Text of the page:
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dc.contributor.authorGill, Jan
dc.contributor.authorDonaghy, Marie
dc.date.accessioned2018-06-29T21:37:00Z
dc.date.available2018-06-29T21:37:00Z
dc.date.issued2004-05-20
dc.identifierER98
dc.identifier.citationGill, J. & Donaghy, M. (2004) Variation in the alcohol content of a 'drink' of wine and spirit poured by a sample of the Scottish population, Health Education Research, vol. 19, , pp. 485-491,
dc.identifier.issn0268 -1153
dc.identifier.urihttp://dx.doi.org/10.1093/her/cyg059
dc.identifier.urihttp://www.oxfordjournals.org/
dc.identifier.urihttps://eresearch.qmu.ac.uk/handle/20.500.12289/98
dc.description.abstractThe standard UK alcohol unit is used to record alcohol consumption and, in health promotion, as a useful yardstick by which the public may be encouraged to monitor their own drinking levels. To investigate the correspondence between this standard unit and the actual amount contained in the 'usual' drink poured by a sample of the Scottish public, participants (n=251) were recruited from three employers in a major city-a manufacturer, an academic and a financial institution. Following a brief questionnaire, participants were asked to pour their usual drink of wine, and then spirit, into a glass. Among drinkers (n=238), the mean amount of alcohol in a drink of wine corresponded to not 1, but 1.92 UK units. For spirit, the corresponding figure was 2.3 UK units. For wine, 43% of the sample poured more than 2 units, for spirit, 55%. (Males poured significantly more spirit than females.) These findings may have important implications for individuals who wish to promote and to adopt sensible drinking practices when consuming wine and spirit at home. Also, the reliability of many consumption surveys, where there is often the implicit assumption that a 'drink' is equivalent to a 'standard unit', must be questioned.
dc.format.extent485-491
dc.publisherOxford University Press
dc.relation.ispartofHealth Education Research
dc.titleVariation in the alcohol content of a 'drink' of wine and spirit poured by a sample of the Scottish population
dc.typearticle
dcterms.accessRightsrestricted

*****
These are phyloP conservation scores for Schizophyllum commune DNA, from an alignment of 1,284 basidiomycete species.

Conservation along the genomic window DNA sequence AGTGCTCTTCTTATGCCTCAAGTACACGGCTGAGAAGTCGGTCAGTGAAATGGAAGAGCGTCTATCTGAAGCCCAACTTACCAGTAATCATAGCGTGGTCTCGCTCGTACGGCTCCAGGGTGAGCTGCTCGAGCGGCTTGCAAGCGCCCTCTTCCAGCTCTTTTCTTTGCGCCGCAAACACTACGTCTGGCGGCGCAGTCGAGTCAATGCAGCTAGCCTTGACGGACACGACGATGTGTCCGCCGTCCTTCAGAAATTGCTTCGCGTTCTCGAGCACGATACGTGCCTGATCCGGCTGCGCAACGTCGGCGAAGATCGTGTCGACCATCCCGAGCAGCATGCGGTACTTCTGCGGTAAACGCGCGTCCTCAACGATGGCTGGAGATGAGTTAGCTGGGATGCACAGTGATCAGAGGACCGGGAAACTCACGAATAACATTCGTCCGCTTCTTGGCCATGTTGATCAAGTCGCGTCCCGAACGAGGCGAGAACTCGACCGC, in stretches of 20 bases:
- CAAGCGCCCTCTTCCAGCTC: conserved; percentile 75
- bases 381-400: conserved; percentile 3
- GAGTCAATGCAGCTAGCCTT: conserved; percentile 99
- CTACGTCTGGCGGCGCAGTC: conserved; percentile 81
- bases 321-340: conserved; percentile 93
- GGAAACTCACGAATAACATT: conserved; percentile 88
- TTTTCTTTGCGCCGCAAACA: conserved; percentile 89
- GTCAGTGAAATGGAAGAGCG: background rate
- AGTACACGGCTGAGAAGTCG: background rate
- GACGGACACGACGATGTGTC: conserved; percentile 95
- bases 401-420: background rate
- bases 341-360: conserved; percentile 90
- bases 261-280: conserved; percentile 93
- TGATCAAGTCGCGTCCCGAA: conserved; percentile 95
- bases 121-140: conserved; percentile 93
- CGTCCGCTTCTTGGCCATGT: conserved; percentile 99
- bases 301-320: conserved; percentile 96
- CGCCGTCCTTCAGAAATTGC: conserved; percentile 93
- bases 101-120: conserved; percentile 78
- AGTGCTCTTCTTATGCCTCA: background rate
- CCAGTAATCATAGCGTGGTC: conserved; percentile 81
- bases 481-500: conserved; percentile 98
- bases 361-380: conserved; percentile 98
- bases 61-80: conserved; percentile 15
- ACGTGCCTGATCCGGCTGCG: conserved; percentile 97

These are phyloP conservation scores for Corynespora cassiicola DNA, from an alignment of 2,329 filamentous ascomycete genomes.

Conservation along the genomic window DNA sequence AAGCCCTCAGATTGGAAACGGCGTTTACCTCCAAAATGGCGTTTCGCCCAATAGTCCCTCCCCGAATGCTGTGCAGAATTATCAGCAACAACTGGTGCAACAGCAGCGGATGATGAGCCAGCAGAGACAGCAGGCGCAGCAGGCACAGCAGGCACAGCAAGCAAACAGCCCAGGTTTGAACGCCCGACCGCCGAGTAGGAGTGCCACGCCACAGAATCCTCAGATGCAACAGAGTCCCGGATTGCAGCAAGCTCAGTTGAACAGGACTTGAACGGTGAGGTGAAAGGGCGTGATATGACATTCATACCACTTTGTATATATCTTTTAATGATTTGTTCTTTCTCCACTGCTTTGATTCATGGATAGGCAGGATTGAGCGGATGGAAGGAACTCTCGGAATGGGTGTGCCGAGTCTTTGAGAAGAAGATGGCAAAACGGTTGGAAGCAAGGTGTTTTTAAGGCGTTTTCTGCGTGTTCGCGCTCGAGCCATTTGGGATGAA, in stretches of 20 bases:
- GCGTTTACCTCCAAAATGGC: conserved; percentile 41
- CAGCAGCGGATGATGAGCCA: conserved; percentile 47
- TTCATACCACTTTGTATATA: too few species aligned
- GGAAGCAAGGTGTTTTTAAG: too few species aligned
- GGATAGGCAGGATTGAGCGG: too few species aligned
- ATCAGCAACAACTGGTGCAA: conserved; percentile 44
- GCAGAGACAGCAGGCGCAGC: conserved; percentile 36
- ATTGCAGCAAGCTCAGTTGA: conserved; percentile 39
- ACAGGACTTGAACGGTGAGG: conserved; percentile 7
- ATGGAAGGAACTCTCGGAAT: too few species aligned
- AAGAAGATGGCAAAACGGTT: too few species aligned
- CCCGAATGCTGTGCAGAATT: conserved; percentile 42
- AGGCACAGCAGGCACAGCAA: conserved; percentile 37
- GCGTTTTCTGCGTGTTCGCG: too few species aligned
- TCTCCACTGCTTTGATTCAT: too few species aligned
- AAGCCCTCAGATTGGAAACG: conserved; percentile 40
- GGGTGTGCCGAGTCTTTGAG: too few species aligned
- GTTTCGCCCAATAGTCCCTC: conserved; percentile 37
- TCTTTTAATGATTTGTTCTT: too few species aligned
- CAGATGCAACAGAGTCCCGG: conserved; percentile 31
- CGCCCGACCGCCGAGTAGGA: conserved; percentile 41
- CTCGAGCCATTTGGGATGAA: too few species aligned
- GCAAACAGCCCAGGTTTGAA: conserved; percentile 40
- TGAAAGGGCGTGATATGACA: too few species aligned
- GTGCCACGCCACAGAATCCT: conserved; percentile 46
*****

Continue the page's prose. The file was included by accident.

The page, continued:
dc.description.facultysch_nur
dc.description.referencetextCarruthers, S.J. and Binns, C.W. (1992) The standard drink and alcohol consumption. Drug and Alcohol Review, 11, 363-370. Catalyst Health Economics Consultants (2001) Alcohol Misuse in Scotland: Trends and Costs. Catalyst Health Economics Consultants UK. Department of Health (1992) Health of the Nation: A Strategy for Health in England. HMSO, London. Department of Health (1995) Sensible drinking: report of an interdepartmental working group. HMSO, London. Gill, J. (2000) The effects of moderate alcohol consumption on female hormone levels and reproductive function. Alcohol andAlcoholism, 35, 417-423. Kaskutas, L and Graves, K. (2000) An alternative to standard drinks as a measure of alcohol consumption. Journal of Substance Abuse, 12, 67-78. Lader, D. and Meltzer, H. (2002) Drinking: Adults' Behaviour and Knowledge in 2002. Office for National Statistics, London. Lemmens, P.H. (1994) The alcohol content of self-report and 'standard drinks. Addiction, 89, 593-601. Scottish Executive (2002) Plan for Action on Alcohol. Scottish Executive Health Department, Edinburgh. Stockwell, T. and Single, E. (1997) Standard unit labelling of alcohol containers. In Plant, M., Single, E and Stockwell, T. (eds), Alcohol; Minimising the Harm, What Works? Free Association Books, London, pp. 85-104. Stockwell, T., Blaze-Temple, D. and Walker, C. (1991) The effect of 'standard drink' labelling on the ability of drinkers to pour a 'standard drink'. Australian Journal of Public Health, 15, 56-63. Wilson, P. (1981) Improving the methodology of drinking surveys. The Statistician, 30, 159-167.
dc.description.volume19
dc.identifier.doihttp://10.1093/her/cyg059
dc.description.ispublishedpub
dc.description.eprintid98
rioxxterms.typearticle
qmu.authorDonaghy, Marie
qmu.authorGill, Jan
dc.description.statuspub
dc.description.number5


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